Angel of gaiety, have you known anguish,
Angel of kindness, have you met with hate?
Angel of health, have you beheld the Fevers?
Angel of beauty, do you know Old Age,
Angel of goodness, radiance, and delight,
One day, Charcot studied a painting by Rubens, representing the Healing of a Possessed Man. A striking resemblance occurred to him: was not the grimacing contorted, and convulsed man a realistic portrait of one of his patients at the Salpêtrière ? And it seemed to him that Rubens had painted one of the three phases of the great hysterical attack; and this painting by Rubens was not the only one of its genre. Were there not many lessons to be drawn from the study of great artistic works of the past? What a fascinating collection of clinical documents could be made with these images!1
1 Henri Meige, Charcot-artiste (Paris, 1925), pp. 13-14. Quoted and translated in Deborah Silverman, Art Nouveau in Fin-de-Siècle France (Berkeley: University of California Press, 1989), p. 96.
Georgette Dalou (1867-1915) was the artist's only child. Little is known about her except that she was physically and mentally disabled. The sculptor's tender feelings for his daughter are apparent in the bust's sensitive modeling (which preserves the slightly irregular features on the right side of her face) and in the will he drafted to ensure her care after his death. Reasons for Dalou's decision to preserve his daughter's slightly irregular features are suggested by two sources from his time, one indicating an artistic interest in the ambiguity of innocence, the other indicating an interest in renderings of impairment.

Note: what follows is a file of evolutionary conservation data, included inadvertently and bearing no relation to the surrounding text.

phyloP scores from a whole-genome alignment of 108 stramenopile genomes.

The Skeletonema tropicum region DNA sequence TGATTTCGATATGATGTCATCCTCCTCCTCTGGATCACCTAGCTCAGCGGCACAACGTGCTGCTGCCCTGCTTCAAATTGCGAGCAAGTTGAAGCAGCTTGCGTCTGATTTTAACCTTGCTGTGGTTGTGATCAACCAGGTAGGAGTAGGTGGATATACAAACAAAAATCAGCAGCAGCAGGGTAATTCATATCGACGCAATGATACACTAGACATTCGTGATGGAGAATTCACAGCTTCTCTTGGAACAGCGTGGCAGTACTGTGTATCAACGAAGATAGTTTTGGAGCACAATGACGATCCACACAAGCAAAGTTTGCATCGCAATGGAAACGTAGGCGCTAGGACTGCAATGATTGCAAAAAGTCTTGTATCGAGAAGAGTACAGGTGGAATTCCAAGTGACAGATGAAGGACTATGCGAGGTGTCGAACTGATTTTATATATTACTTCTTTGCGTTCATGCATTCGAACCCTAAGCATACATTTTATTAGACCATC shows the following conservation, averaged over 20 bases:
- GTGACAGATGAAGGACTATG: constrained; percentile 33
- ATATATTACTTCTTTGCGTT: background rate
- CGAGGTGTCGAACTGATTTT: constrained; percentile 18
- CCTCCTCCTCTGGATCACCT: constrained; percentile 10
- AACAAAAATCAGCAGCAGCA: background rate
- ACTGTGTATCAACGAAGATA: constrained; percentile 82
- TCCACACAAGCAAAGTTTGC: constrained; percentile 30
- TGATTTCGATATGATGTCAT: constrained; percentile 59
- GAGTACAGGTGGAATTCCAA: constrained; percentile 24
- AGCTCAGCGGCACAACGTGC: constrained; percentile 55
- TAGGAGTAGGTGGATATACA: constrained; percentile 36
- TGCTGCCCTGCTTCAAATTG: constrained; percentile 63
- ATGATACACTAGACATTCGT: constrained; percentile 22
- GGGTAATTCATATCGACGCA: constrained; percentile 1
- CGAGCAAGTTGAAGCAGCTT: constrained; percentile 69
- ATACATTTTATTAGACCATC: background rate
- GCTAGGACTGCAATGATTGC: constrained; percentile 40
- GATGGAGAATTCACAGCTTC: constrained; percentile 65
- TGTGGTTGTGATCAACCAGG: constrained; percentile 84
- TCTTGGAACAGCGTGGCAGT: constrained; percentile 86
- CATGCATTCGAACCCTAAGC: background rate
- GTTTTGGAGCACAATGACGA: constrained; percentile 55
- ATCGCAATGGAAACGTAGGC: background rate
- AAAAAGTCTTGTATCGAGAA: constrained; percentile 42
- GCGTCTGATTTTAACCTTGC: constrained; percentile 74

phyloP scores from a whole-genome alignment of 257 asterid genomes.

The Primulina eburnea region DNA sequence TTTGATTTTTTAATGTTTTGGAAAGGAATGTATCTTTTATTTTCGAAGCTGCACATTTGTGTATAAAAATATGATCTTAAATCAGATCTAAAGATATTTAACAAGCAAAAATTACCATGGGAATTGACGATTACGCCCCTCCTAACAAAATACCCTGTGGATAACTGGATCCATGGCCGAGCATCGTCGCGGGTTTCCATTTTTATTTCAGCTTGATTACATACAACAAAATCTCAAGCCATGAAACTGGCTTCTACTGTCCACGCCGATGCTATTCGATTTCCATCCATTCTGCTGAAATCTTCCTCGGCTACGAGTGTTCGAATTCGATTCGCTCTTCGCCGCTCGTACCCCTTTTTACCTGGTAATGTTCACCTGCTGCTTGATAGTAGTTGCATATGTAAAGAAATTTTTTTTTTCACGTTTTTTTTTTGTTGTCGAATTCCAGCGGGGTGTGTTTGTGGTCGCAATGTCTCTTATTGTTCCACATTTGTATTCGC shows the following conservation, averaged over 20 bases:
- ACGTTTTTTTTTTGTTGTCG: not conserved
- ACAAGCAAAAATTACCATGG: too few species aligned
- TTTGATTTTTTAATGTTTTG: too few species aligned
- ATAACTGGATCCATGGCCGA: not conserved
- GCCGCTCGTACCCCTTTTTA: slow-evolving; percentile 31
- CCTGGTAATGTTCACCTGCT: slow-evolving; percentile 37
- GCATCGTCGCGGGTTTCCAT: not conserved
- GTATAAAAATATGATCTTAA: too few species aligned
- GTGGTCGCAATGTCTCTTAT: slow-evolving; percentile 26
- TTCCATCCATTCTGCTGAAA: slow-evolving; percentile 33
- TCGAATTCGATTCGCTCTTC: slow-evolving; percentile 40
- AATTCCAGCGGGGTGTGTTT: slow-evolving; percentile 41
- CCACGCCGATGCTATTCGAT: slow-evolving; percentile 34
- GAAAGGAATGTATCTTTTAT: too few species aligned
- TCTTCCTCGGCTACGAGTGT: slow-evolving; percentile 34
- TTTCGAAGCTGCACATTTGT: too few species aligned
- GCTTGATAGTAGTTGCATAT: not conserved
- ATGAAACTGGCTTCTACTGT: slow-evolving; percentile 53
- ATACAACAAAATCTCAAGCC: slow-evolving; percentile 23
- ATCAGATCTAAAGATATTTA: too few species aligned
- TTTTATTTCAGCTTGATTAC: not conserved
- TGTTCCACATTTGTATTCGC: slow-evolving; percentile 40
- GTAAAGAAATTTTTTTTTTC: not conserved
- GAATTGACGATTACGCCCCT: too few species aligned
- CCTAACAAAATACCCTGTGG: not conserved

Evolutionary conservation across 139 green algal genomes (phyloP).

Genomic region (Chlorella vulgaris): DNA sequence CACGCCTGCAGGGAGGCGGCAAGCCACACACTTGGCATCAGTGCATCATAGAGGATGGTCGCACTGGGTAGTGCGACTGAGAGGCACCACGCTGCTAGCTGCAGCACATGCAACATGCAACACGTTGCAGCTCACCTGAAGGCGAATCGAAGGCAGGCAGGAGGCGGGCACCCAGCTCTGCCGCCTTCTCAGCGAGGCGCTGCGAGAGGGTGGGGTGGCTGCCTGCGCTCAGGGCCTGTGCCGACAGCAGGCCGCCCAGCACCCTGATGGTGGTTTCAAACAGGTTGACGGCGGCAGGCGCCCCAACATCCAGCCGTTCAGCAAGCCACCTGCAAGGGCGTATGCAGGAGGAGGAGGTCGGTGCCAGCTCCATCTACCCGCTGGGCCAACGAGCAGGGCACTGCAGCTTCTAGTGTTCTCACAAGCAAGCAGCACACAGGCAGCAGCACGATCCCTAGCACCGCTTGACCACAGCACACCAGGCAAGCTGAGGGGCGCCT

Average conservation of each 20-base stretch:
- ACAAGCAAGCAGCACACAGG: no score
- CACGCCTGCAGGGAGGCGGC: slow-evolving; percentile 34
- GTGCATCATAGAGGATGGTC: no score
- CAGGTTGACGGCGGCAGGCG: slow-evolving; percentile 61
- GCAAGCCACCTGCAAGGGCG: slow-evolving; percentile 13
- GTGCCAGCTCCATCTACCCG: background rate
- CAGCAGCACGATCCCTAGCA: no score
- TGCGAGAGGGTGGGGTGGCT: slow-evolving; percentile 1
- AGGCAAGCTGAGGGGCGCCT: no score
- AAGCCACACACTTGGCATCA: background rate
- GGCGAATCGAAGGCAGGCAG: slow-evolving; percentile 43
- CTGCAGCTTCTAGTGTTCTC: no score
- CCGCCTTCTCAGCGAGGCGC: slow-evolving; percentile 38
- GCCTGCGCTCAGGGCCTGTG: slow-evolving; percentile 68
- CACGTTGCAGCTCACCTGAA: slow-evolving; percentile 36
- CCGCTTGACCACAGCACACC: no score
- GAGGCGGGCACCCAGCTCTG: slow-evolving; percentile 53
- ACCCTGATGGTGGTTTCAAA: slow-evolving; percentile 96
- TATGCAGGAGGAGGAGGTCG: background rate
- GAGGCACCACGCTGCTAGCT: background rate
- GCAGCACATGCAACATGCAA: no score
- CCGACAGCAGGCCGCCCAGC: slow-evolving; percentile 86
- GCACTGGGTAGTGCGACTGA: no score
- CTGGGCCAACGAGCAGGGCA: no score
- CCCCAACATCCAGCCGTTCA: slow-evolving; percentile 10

I desire that, upon my death, the liquidation of my atelier (esquisses, croquis, completed works, works in progress, working materials, etc. also the works of art in my apartment) is organized for the benefit of the Orphelinat des Arts [an orphanage] or, with the help of some friends, who I will designate. The outcome of this [liquidation] ... along with what to date I [have given to] ...my daughter.... is more than sufficient for her needs. The orphanage ... is responsible for: 1st, taking in my child; 2nd, providing her with the same food and services that the managing staff of the orphanage receives ... and treating her as a member of the household. Finally, putting aside a monthly allowance for her livelihood and her [needs].... What remains ... is to benefit the other children of the orphanage. Last condition, her freedom of will has to be respected completely until her last breath. Her burial is to take place in the [same tomb] as her father and mother.1
1 Aimé Jules Dalou in Angelica Zander Rudenstine, et al., Modern Painting, Drawing, & Sculpture Collected by Emily and Joseph Pulitzer, Jr., vol. IV (Cambridge: Harvard University Art Museums, 1988). Translation by Matthias Waschek. The original letter, dated 3 January 1901, is preserved in the Bibliothèque d'Art et d'Archéologie (Doucet), Paris.